I got dressed, made lunch and filled two water bottles, grabbed my ready-to-go knapsack and went upstairs to say goodbye to my mother. I found her lying down having a rare breakdown over a bit of information I had given her a few minutes earlier that I had no idea would upset her. I thought I wouldn’t be going, but I patiently sat with her and got her through it.
I was about an hour behind the time I thought I would be leaving, but really I had no agenda. I was discombobulated by the unexpected event, though, and drove right past the coffee kiosk where I had planned to pick up my trip latte. I’d already had coffee, since I didn’t know I was taking this trek, so I didn’t seek out another venue.
The most difficult part of the trip is the 4.5 miles of single lane, pot-holed, rutted road that takes 30 minutes to drive. In many places, the speedometer didn’t register movement. Good old CuRVy is a champ. The photo below is the good part of the road. In a couple of spots, a quarter of the side of the road has disappeared down the mountain.
The Goat Creek trail area is on the back side of Mt. St. Helens, untouched by the eruption. That in itself is amazing. There are no views of the mountain, but there is a glimpse of Rainier on the road up.
It’s a little-known trail, and signage to get there is well, non-existent, including the Forest Service road numbers in the WTA directions . A sign at the beginning of the one-lane road (thank god I met no cars) is hidden behind a bush. I am surprised to find five cars in the parking area that holds about seven. No facilities, nothing telling you where you are—or where the trail is—no fee station.
The trail itself through old growth forest is not strenuous. There are lots of waterfalls and rushing water and streams to cross. As I get into the woods I hear a jet in the distance, the roar growing louder and louder. The fighter jet buzzes overhead so low I swear I can see the pilot. I have to plug my ears, it is deafening. Some time ago I wrote a letter in protest of JBLM (Joint Base Lewis McChord) using the Gifford Pinchot area as training grounds. Apparently the protest was ignored.Surely it terrifies the animals, and it does me too. It’s jarringly out of place in this serene wilderness. (I see no animals the entire day, except for a plethora of tiny frogs.)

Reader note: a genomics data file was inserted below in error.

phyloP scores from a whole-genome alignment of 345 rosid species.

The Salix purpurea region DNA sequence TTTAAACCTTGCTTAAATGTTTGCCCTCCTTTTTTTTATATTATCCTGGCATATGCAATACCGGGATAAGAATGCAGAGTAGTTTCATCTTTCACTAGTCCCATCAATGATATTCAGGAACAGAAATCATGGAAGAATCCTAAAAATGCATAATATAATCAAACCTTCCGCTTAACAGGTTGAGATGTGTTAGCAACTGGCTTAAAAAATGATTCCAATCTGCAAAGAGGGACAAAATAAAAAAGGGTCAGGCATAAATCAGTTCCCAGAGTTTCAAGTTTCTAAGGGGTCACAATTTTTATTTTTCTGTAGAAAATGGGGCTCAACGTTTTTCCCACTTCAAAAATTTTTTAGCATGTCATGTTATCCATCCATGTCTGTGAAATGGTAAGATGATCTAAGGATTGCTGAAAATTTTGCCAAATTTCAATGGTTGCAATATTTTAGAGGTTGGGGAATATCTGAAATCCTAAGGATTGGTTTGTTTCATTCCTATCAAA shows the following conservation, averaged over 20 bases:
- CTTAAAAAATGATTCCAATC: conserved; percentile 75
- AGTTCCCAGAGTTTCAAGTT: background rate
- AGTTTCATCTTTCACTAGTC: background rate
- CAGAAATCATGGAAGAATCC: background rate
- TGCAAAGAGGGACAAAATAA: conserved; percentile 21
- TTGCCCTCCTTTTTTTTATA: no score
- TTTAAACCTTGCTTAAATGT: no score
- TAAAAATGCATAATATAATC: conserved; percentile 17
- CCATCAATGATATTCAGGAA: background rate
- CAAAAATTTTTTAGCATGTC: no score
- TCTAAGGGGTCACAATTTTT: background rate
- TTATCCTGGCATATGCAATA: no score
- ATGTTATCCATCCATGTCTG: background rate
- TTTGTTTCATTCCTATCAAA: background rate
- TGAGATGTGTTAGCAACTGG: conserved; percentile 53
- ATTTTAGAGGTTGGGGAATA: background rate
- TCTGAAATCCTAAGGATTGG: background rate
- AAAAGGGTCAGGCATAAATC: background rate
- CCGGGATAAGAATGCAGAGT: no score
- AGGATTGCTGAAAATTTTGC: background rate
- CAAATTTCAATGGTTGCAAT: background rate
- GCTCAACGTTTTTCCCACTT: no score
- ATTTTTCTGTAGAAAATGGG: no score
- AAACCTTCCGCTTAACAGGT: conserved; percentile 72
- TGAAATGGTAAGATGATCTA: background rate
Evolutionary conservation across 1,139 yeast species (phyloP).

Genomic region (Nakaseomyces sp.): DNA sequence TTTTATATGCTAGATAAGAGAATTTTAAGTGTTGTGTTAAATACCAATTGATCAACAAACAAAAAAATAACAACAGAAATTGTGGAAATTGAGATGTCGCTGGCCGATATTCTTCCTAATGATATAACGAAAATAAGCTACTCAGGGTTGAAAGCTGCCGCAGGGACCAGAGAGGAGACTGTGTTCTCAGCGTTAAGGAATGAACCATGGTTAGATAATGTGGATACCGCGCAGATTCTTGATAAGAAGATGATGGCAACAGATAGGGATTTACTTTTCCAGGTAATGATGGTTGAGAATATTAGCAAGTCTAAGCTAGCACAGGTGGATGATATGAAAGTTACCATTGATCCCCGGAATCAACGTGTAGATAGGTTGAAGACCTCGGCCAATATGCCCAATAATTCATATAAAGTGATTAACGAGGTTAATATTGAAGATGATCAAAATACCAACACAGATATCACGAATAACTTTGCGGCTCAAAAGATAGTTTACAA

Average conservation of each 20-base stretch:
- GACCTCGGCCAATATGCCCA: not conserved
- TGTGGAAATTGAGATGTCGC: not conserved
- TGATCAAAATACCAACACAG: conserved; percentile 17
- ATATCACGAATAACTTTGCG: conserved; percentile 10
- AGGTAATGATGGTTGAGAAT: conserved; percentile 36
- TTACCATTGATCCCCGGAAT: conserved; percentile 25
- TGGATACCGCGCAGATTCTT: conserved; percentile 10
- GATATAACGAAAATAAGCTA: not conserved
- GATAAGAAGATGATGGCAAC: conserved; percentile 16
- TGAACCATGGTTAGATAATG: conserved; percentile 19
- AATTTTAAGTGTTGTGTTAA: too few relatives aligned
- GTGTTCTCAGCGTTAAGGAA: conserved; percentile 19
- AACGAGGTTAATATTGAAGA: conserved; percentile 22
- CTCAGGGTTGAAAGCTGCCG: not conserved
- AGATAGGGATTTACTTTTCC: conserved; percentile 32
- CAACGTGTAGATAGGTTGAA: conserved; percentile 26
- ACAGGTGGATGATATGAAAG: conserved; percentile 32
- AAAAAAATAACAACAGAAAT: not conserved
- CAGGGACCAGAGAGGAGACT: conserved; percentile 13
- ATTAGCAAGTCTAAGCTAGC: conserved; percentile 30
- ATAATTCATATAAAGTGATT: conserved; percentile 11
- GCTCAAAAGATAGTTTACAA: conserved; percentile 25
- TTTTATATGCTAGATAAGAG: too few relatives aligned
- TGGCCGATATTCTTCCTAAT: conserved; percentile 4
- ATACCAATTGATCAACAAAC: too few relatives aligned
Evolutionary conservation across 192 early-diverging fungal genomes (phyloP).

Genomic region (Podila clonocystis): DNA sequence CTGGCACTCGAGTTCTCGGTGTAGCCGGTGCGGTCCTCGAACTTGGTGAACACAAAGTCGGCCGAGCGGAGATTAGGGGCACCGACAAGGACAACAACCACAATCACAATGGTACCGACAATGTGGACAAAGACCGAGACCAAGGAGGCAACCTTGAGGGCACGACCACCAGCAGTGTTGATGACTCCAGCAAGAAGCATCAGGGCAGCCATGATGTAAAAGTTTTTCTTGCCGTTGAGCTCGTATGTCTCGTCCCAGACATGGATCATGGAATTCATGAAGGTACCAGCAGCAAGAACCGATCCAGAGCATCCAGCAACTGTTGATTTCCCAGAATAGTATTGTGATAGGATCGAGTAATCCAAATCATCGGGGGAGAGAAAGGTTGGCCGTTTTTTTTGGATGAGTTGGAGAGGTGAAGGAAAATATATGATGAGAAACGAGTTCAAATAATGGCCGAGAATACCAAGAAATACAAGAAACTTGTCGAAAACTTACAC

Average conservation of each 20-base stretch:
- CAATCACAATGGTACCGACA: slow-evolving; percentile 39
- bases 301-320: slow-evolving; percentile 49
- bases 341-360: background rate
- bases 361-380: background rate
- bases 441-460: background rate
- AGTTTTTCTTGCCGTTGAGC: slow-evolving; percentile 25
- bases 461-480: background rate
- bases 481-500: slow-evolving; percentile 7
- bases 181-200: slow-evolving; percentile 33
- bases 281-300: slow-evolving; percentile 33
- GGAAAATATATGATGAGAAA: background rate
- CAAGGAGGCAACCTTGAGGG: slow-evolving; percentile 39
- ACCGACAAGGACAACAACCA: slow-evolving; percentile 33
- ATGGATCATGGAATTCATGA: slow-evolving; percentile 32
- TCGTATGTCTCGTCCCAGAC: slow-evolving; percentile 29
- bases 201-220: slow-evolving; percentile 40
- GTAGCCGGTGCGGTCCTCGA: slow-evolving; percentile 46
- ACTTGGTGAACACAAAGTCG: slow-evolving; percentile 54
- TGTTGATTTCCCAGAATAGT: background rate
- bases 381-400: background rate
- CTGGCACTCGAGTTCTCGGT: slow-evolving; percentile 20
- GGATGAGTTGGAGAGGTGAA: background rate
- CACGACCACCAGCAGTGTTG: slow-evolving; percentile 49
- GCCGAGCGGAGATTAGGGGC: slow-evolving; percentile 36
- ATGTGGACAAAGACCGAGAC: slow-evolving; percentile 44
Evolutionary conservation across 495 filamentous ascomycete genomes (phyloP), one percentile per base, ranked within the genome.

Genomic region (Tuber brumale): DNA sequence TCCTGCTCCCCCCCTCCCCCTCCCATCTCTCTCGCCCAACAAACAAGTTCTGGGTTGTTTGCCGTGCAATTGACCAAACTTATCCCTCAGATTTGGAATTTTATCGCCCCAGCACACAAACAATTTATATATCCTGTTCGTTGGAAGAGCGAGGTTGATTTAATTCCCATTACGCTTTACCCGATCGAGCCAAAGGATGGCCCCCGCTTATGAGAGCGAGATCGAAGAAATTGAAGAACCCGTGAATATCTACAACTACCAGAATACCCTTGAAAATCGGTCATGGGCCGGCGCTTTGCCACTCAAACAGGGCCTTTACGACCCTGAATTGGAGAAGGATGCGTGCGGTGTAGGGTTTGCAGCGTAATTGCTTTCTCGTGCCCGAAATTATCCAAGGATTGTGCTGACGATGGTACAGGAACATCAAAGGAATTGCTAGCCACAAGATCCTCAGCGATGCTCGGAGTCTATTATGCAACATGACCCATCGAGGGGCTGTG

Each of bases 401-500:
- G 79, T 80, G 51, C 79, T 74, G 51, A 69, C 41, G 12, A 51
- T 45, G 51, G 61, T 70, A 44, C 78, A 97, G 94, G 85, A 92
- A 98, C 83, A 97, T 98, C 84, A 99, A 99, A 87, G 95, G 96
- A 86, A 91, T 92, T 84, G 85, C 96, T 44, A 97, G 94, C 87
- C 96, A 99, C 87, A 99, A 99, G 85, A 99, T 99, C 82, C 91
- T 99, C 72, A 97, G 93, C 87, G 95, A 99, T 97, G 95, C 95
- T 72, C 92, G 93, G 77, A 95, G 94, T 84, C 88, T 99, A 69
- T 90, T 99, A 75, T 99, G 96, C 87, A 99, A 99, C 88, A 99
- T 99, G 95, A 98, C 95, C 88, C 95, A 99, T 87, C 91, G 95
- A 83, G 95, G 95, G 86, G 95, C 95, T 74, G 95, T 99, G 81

And then come the falls. I hadn’t read much about the trail, I was in a hurry. I knew there were waterfalls, plural. But I hadn’t anticipated Cathedral Falls. It is absolutely breathtaking as it plummets over the precipice in dancing free fall. The photos do not do it justice, but I tried.
I am quite proud of myself for denying my aeroacrophobia and going behind the falls on the wet, narrow trail where a misstep would be a very long fall. I stand there and feel the mist from the undulating falling stream and listen to it splash and crash onto the rocks as it hits and bounces on to continue its quick descent. I eat my lunch on the other side and watch and listen and breathe. And say “thank you.”
After the falls, the trail is anti-climatic, but beautiful. And no more fighter jets. I come to a fork with a sign that has seen better days. Like I said, this area is not well-maintained since there are no hoards of people coming here. (I did see nine people and three dogs, however. Two of the cars in the parking area must have been backpackers.)
I want to see the left fork of the rushing water I can hear and glimpse through the trees. I navigate a mud hole on a makeshift series of branches (thank you poles), and get halfway across the river crossing then decide that is it for me. I think I can get to the other side, if the logs don’t roll, but I’m not sure I can get back with dry feet.
On up the trail, needing to turn back but wanting to see what is just beyond—like the proverbial bear on the mountain—I finally come to non-navigable blowdown and turn back. I think I was near the top of the mountain. I do wonder what was next. (As I write this I read a WTA trip report of the entire loop, looking for answers, which are unclear, but there are many more miles, more waterfalls, lakes, and multi-mountain vista views. I learn my round trip hike was about six miles.)
The road home, past Riffe Lake and through the marsh lands, the white cloud fluff against blue sky is beautiful. I want to see other places in the West and across the ocean, but I can’t imagine finding any place more spectacular than where I live.